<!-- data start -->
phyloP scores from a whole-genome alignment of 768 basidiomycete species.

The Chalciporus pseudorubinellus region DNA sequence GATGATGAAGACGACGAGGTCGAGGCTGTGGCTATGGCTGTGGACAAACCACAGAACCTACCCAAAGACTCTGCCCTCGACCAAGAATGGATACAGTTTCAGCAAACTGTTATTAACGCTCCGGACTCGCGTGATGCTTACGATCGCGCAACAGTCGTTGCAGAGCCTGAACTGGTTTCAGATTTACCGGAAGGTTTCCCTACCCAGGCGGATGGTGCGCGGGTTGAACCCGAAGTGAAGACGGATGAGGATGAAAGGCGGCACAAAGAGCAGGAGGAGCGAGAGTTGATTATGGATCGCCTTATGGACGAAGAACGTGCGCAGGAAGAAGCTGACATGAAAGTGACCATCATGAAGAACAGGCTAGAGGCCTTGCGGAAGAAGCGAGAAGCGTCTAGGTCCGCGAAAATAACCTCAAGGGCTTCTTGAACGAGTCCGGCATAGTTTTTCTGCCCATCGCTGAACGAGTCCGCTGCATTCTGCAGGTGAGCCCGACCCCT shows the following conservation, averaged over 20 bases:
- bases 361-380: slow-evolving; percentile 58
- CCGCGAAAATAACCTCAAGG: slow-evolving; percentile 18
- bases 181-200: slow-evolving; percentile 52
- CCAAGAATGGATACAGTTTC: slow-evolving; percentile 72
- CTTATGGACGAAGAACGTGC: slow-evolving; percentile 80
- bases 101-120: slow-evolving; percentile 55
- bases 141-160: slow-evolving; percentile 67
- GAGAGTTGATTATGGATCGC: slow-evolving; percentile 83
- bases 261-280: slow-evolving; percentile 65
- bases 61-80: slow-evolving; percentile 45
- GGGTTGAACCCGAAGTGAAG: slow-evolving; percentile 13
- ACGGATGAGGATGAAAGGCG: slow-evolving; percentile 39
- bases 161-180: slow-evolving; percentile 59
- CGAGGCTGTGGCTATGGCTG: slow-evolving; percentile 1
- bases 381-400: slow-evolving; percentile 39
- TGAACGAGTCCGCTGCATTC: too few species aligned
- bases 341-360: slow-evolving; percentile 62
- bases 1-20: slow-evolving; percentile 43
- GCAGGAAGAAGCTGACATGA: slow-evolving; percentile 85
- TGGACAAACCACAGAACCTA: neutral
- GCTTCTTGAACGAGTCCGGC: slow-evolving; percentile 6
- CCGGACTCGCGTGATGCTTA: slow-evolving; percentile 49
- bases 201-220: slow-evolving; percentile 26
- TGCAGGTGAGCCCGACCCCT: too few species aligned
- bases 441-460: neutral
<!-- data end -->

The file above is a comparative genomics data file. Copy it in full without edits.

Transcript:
phyloP scores from a whole-genome alignment of 768 basidiomycete species.

The Chalciporus pseudorubinellus region DNA sequence GATGATGAAGACGACGAGGTCGAGGCTGTGGCTATGGCTGTGGACAAACCACAGAACCTACCCAAAGACTCTGCCCTCGACCAAGAATGGATACAGTTTCAGCAAACTGTTATTAACGCTCCGGACTCGCGTGATGCTTACGATCGCGCAACAGTCGTTGCAGAGCCTGAACTGGTTTCAGATTTACCGGAAGGTTTCCCTACCCAGGCGGATGGTGCGCGGGTTGAACCCGAAGTGAAGACGGATGAGGATGAAAGGCGGCACAAAGAGCAGGAGGAGCGAGAGTTGATTATGGATCGCCTTATGGACGAAGAACGTGCGCAGGAAGAAGCTGACATGAAAGTGACCATCATGAAGAACAGGCTAGAGGCCTTGCGGAAGAAGCGAGAAGCGTCTAGGTCCGCGAAAATAACCTCAAGGGCTTCTTGAACGAGTCCGGCATAGTTTTTCTGCCCATCGCTGAACGAGTCCGCTGCATTCTGCAGGTGAGCCCGACCCCT shows the following conservation, averaged over 20 bases:
- bases 361-380: slow-evolving; percentile 58
- CCGCGAAAATAACCTCAAGG: slow-evolving; percentile 18
- bases 181-200: slow-evolving; percentile 52
- CCAAGAATGGATACAGTTTC: slow-evolving; percentile 72
- CTTATGGACGAAGAACGTGC: slow-evolving; percentile 80
- bases 101-120: slow-evolving; percentile 55
- bases 141-160: slow-evolving; percentile 67
- GAGAGTTGATTATGGATCGC: slow-evolving; percentile 83
- bases 261-280: slow-evolving; percentile 65
- bases 61-80: slow-evolving; percentile 45
- GGGTTGAACCCGAAGTGAAG: slow-evolving; percentile 13
- ACGGATGAGGATGAAAGGCG: slow-evolving; percentile 39
- bases 161-180: slow-evolving; percentile 59
- CGAGGCTGTGGCTATGGCTG: slow-evolving; percentile 1
- bases 381-400: slow-evolving; percentile 39
- TGAACGAGTCCGCTGCATTC: too few species aligned
- bases 341-360: slow-evolving; percentile 62
- bases 1-20: slow-evolving; percentile 43
- GCAGGAAGAAGCTGACATGA: slow-evolving; percentile 85
- TGGACAAACCACAGAACCTA: neutral
- GCTTCTTGAACGAGTCCGGC: slow-evolving; percentile 6
- CCGGACTCGCGTGATGCTTA: slow-evolving; percentile 49
- bases 201-220: slow-evolving; percentile 26
- TGCAGGTGAGCCCGACCCCT: too few species aligned
- bases 441-460: neutral